Dulse Is More Than Bacon-Flavored Seaweed (Even Though it Doesn't Need to Be)

The best way to trick Americans into folding slimy seaweed into their diet? Tell them it tastes like bacon. 

Dulse became the “superfood that tastes like bacon” overnight, thanks to savvy marketing that went straight for the stomach. Even American palates, used to steak and chicken, could make space for seaweed if it tasted like fatty pork loin. The man behind the movement was Oregon State University research chef Jason Ball, who’s happy he succeeded, but wishes he didn’t have to ride the bacon train to do it.

“It really is a lot more versatile than bacon,” Ball tells Inverse. “But for some reason that was the thing everybody really kind of latched onto.”

Ball’s been studying and cooking dulse at the school’s Food Innovation Center in an attempt to figure out how to get Americans to eat their “sea vegetables.” Dulse has long been cooked in Swedish and Irish kitchens, but, as Ball points out, there isn’t much room for seaweed stateside unless it’s wrapped around a ball of sushi rice.

When his team smoked, cured, and seasoned the soft red leaves and plunged them into the deep fryer, what came out was somewhat bacon-esque, but that was just one of many techniques they tried. In his own experiments, he’s used dried dulse to replace hops in beers, shredded it up in instant ramen flavoring packets, and used it as a salt replacement in sourdough bread. Hell, he’s even had a dulse ice cream sandwich. But it’s the bacon thing that stuck.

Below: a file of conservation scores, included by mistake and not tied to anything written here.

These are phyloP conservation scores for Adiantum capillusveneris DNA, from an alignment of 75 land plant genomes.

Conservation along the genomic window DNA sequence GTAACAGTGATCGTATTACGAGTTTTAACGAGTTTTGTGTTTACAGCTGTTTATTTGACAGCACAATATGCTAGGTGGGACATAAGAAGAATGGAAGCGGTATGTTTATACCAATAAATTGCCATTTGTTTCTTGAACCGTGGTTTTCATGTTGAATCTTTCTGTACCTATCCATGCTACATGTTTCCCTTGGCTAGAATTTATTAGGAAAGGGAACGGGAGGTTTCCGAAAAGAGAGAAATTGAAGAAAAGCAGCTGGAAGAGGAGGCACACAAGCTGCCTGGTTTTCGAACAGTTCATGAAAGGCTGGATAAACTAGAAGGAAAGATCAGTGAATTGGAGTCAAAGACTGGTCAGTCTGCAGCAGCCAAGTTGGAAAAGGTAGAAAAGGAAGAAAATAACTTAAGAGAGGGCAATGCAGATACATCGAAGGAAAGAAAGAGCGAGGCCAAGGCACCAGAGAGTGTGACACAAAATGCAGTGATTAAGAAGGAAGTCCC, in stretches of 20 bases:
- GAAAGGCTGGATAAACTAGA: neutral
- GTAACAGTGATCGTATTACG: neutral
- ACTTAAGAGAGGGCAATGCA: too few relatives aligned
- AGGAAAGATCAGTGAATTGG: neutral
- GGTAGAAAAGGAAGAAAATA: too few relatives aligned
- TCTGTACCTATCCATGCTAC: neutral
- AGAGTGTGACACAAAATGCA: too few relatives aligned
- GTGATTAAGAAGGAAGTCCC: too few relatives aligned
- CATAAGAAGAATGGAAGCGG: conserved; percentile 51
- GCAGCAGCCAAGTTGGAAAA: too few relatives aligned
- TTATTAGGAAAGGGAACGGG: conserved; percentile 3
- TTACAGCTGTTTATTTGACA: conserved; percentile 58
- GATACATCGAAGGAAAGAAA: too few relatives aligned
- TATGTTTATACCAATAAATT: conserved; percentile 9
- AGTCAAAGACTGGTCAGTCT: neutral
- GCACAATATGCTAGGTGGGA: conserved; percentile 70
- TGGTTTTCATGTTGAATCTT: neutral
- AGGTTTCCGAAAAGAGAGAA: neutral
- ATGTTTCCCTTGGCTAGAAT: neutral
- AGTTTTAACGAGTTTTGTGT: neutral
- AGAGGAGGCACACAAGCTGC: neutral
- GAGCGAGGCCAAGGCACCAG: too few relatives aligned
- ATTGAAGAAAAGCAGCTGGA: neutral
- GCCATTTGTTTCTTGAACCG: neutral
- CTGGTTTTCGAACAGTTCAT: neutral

“We were getting comments from people wondering whether we had spliced pig DNA into the dulse,” says Ball. “Basically thinking that if you pulled the seaweed out of the water and ate it, it tasted like crispy bacon, which is kind of crazy. I mean, it would be a miracle.”

While he’s glad dulse is starting to whet American appetites, he’s keenly aware of the irony in the fact that his greater mission — to broaden the U.S. palate — hinges on one of its most basic foods.

At the very least, restaurant chefs are aware of its versatility. Scott Jones, chef de cuisine at Boston’s Menton, told Inverse he uses dulse not for its porky undertones but for its “green flavor,” which he adds to tuna tartare and foie gras, and he agrees with Ball that it’s much more savory and more versatile than what it’s known for. “It doesn’t really taste like bacon,” he says, but he explains that its high levels of proteins can be used to make foods taste meatier, more savory — even fattier.

After testing out 15 prototype dulse preparations on panels featuring thousands of panelists, Ball’s Food Innovation Center project ultimately rolled out the crowd favorite: a dulse-flavored salad dressing, folding the seaweed in together with soy sauce, rice wine vinegar, garlic, sugar, and olive oil. The product, sold through the Oregon-based New Seasons Market, has been a hit with customers — they’re trying to figure out how to scale up — and doesn’t mention bacon once.

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